suicide... I've experienced the horrible effects
of suicide in my life and I felt like saying
something about that... I've always been
fascinated by that moment that occurs for a
person where all becomes clear for them that
suicide is OK. I see that as a form of
possession. I made Inside
specifically for the first Fangoria Blood Drive
contest. I shot it in three days and edited the
film in a few more.... I think the budget was
just the cost of the lights and the make-up. I
like how it turned out....
In addition to
filmmaking you're also the guiding force behind
the indie horror zine Are You Going?
How did that project come about?
Going? partially began as a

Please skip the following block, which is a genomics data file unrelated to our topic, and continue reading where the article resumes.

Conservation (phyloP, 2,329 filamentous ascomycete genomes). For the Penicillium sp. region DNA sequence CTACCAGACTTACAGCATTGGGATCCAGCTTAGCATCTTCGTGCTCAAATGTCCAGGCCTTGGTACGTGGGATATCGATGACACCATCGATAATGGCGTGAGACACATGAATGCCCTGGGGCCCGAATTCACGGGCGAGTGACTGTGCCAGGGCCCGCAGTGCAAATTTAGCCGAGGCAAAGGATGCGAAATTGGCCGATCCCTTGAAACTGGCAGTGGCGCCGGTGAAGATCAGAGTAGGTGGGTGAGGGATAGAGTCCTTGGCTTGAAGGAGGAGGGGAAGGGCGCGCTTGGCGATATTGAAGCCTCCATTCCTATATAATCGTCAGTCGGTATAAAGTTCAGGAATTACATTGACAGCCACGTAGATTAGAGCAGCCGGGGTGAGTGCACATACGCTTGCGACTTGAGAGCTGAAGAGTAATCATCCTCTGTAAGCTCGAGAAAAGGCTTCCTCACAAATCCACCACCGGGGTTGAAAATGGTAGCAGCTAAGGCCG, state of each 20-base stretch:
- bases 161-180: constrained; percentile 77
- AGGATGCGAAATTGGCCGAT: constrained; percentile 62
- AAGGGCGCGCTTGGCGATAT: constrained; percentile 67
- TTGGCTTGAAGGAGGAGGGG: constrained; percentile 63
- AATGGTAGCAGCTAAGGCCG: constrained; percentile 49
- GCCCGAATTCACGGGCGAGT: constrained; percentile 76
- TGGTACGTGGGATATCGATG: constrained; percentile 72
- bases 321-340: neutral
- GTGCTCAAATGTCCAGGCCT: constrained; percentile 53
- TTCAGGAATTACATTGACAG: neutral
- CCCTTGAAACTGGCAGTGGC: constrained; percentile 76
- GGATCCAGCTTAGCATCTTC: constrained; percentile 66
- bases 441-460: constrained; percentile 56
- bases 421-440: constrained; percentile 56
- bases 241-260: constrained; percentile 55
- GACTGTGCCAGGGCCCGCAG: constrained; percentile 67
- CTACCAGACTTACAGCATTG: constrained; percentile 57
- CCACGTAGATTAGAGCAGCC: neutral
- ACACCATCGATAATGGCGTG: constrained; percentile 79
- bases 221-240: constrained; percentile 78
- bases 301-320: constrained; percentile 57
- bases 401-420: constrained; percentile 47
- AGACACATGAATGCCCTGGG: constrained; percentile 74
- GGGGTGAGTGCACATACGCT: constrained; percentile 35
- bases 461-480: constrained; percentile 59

promotional piece for my film project of the same
name. The film (Are You Going?)
is a gritty revenge horror story about a single
African American father whose son is murdered by
a group of racist skinheads and in a blood red
act of vengeance; he takes on the persona of his
son's favorite superhero "Sgt.
Silence. He then proceeds to
brutally murder the skinheads one by one. It was
a script that I first began to write about seven
years ago. Then I rewrote it again two years
later. The magazine eventually became a true
obsession and I continued to publish five
additional issues. I wanted to publish a magazine
where respected persons in the industry wrote
articles about their craft every issue. It would
be geared mostly toward the independent horror
filmmaker. It would be informative, educational
and entertaining... I'll bring the mag back one
day and make it exactly how I envisioned it. I
also plan to make AYG the movie one day but the
script needs to be reworked again. I'll probably
rename it "Sgt. Silence.